Brioche

brioche on tray

One of the joys I remember vividly from childhood summers spent camping in a friend’s garden in the Pyrenees was the breakfast. We would wake up to find yards of thin, fresh baguette and fluffy brioche to dip in hot chocolate. I was surprised, and delighted, to find that this was a legitimate breakfast. Even with our parents present.

proving

I went to Paris recently, having been to the south of France many times, but never the capital. I composed a mental ‘food list’, which included snails, duck confit, Nutella crepes (all accomplished).  One of my first things to tick off was that lovely breakfast, evoking memories of lazy, sunny mornings with nothing to do for the rest of the day but eat.

Brioche and jam

Happily, we found this lovely bakery near our apartment in Montmartre. We had brioche rolls and hot chocolate, along with pistachio and almond croissants and pain au chocolat. It’s fair to say we returned to this bakery with obsessive, waistline-troubling regularity during our stay in Paris.

Paris

I arrived home intent on recreating the delicate little brioche rolls. Brioche works just as well as part of a savoury meal; these rolls are adapted from a recipe for brioche burger buns. I ate mine both dipped in hot chocolate (of course) and spread, a little smugly, with homemade plum and amaretto jam.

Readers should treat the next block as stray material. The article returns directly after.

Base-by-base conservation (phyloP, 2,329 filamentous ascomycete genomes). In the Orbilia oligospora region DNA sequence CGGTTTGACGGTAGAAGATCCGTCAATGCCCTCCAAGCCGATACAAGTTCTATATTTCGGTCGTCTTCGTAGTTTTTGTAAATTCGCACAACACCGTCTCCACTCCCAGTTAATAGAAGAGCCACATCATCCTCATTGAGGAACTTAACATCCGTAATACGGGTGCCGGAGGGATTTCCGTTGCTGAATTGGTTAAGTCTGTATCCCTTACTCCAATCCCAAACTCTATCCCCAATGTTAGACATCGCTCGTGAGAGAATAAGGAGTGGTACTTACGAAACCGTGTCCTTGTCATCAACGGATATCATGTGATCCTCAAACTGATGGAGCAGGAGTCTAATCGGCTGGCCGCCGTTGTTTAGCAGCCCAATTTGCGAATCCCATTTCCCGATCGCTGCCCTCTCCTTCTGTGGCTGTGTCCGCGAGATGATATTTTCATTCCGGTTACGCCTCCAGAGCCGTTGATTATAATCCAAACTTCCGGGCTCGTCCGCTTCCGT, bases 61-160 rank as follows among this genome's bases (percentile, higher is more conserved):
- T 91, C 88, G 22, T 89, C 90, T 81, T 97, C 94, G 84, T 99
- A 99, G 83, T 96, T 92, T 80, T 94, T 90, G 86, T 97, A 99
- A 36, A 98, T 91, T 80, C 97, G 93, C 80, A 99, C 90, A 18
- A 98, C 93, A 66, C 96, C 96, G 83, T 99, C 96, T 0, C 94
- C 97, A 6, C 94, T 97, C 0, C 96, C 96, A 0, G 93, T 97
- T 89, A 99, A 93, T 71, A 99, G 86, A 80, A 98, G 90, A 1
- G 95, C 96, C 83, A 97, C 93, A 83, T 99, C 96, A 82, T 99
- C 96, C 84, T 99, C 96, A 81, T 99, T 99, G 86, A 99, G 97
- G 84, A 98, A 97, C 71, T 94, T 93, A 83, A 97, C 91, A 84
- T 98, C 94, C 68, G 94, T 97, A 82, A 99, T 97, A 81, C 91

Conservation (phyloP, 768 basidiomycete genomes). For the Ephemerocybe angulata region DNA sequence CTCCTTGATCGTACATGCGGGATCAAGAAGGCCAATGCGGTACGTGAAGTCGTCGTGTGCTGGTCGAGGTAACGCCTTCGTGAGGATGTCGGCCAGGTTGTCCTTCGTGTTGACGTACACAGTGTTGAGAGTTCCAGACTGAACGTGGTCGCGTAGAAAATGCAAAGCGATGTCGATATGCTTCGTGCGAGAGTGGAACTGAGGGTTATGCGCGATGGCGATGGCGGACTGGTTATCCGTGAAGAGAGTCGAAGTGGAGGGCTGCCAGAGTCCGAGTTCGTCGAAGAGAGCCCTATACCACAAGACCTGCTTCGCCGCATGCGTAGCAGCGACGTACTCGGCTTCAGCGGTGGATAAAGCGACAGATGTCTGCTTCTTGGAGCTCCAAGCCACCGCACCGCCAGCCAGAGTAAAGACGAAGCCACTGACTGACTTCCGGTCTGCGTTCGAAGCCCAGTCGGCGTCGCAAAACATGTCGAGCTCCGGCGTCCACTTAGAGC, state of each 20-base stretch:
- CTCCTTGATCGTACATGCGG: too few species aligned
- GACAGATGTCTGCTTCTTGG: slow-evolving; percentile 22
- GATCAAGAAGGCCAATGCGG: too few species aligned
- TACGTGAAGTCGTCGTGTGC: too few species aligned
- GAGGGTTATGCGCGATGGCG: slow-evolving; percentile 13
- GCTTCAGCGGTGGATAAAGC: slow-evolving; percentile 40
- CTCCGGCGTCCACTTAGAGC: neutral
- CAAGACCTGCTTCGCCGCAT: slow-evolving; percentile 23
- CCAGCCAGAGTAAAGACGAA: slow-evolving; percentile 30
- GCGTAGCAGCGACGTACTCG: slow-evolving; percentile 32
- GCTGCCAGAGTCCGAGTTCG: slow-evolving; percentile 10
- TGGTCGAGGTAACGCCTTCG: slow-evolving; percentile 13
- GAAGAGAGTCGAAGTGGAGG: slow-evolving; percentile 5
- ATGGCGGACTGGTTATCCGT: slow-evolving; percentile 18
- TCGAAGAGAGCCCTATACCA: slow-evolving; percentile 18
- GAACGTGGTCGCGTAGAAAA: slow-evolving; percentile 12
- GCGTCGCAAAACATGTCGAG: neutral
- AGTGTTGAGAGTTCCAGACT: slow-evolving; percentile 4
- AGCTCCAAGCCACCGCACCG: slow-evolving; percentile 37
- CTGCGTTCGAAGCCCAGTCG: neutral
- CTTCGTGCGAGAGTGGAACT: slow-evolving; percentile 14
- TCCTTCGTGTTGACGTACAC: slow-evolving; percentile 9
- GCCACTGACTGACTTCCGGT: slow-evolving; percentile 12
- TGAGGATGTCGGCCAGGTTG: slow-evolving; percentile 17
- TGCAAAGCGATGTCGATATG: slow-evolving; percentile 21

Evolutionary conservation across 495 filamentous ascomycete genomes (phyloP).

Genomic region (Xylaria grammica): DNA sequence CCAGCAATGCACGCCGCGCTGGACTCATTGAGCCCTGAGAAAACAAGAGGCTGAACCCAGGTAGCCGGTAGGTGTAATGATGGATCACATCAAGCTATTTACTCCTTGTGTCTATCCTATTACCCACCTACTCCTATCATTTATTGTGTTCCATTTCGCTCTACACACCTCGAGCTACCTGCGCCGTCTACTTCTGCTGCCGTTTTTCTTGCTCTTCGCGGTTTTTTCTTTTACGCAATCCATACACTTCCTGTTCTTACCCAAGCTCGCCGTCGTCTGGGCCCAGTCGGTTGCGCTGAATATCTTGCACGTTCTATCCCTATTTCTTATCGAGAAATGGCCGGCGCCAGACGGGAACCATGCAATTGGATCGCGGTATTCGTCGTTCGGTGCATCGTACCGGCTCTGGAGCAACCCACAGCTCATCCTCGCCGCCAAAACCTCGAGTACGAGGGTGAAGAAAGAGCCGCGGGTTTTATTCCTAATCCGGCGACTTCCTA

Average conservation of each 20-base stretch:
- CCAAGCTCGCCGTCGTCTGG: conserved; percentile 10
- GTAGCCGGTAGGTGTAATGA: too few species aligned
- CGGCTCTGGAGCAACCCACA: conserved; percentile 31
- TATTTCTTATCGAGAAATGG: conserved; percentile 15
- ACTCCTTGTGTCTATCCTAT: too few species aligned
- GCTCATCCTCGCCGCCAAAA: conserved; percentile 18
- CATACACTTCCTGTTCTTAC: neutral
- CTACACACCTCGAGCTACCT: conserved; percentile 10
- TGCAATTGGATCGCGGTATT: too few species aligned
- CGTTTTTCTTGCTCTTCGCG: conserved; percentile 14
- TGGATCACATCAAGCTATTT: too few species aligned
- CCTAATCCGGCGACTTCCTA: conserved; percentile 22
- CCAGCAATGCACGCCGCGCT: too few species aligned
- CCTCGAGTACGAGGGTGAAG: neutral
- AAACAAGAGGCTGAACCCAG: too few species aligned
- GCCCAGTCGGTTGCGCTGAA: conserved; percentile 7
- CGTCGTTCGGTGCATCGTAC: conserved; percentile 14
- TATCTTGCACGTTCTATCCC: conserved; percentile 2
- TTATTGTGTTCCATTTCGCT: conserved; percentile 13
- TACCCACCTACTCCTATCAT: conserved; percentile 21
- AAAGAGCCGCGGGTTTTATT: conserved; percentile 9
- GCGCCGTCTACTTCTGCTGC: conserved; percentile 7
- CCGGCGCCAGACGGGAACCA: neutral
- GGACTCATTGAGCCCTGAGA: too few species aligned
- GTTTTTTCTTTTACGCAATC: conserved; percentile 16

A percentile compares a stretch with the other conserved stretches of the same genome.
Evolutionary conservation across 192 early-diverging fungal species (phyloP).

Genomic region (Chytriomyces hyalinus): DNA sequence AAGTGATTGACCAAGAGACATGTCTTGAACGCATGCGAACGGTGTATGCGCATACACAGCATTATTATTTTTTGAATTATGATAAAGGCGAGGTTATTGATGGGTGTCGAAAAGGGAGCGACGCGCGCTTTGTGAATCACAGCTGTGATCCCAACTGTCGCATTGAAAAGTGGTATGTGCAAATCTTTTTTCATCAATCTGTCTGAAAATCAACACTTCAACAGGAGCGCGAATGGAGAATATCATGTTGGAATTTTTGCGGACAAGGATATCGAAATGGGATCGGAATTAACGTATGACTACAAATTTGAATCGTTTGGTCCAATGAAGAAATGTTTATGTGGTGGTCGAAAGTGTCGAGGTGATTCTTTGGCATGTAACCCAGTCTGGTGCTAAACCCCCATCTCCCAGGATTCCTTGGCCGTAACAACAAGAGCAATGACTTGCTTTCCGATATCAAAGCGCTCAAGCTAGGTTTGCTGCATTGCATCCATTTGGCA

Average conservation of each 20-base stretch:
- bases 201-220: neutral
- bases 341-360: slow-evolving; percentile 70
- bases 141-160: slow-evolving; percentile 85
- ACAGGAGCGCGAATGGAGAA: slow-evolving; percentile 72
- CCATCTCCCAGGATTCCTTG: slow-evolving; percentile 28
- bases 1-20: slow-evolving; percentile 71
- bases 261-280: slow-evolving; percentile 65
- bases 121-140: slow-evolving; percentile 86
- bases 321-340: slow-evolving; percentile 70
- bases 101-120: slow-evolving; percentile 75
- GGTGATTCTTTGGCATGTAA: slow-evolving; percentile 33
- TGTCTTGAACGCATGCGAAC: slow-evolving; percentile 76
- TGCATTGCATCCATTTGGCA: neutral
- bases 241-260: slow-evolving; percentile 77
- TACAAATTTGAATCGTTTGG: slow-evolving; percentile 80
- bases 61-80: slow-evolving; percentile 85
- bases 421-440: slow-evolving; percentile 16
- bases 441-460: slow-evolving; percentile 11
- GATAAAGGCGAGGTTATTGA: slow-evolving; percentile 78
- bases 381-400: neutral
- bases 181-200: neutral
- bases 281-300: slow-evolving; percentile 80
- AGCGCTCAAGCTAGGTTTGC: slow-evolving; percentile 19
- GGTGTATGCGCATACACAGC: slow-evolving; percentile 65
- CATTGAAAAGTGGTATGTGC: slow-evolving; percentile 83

Recipe adapted from What Katie Ate by Katie Quinn Davies

Makes 12

200g unsalted butter, softened

1 ½ tbsp. caster sugar

4 large free range eggs

600g strong white bread flour

1 tsp dried yeast

250ml milk, warmed slightly, plus 1 tbsp extra

handful sesame seeds (optional)

Beat together the butter, sugar and 3 of the eggs in a large mixing bowl. Stir in the yeast to the warm milk and leave to stand for a few minutes, to activate the yeast. Add the flour and stir to combine. Make a well in the centre and pour in the milk and yeast. Bring together using your hands- the dough will be quite sticky but don’t be tempted to add more flour. Knead gently, then cover the bowl with a clean tea towel, and leave in a warm place until doubled in size, which will take about 1 ½-2 hours.

Knead the dough on a lightly floured work surface. Divide the dough into 12 roughly equal portions, then roll them into balls. Place on a floured baking tray, cover with the tea towel and leave to rise again for 1 hour. Preheat the oven to 180 C. Mix the remaining egg with a tbsp of milk, brush the buns with this mixture, then sprinkle on a few sesame seeds, if using. Bake for 20-30 minutes, until golden brown and cooked through. They are done when the bottom of a roll sounds hollow when tapped. Leave to cool on a wire rack, or scoff straight away.

 

 

 

 

 

 

 

 

 

 

 

 

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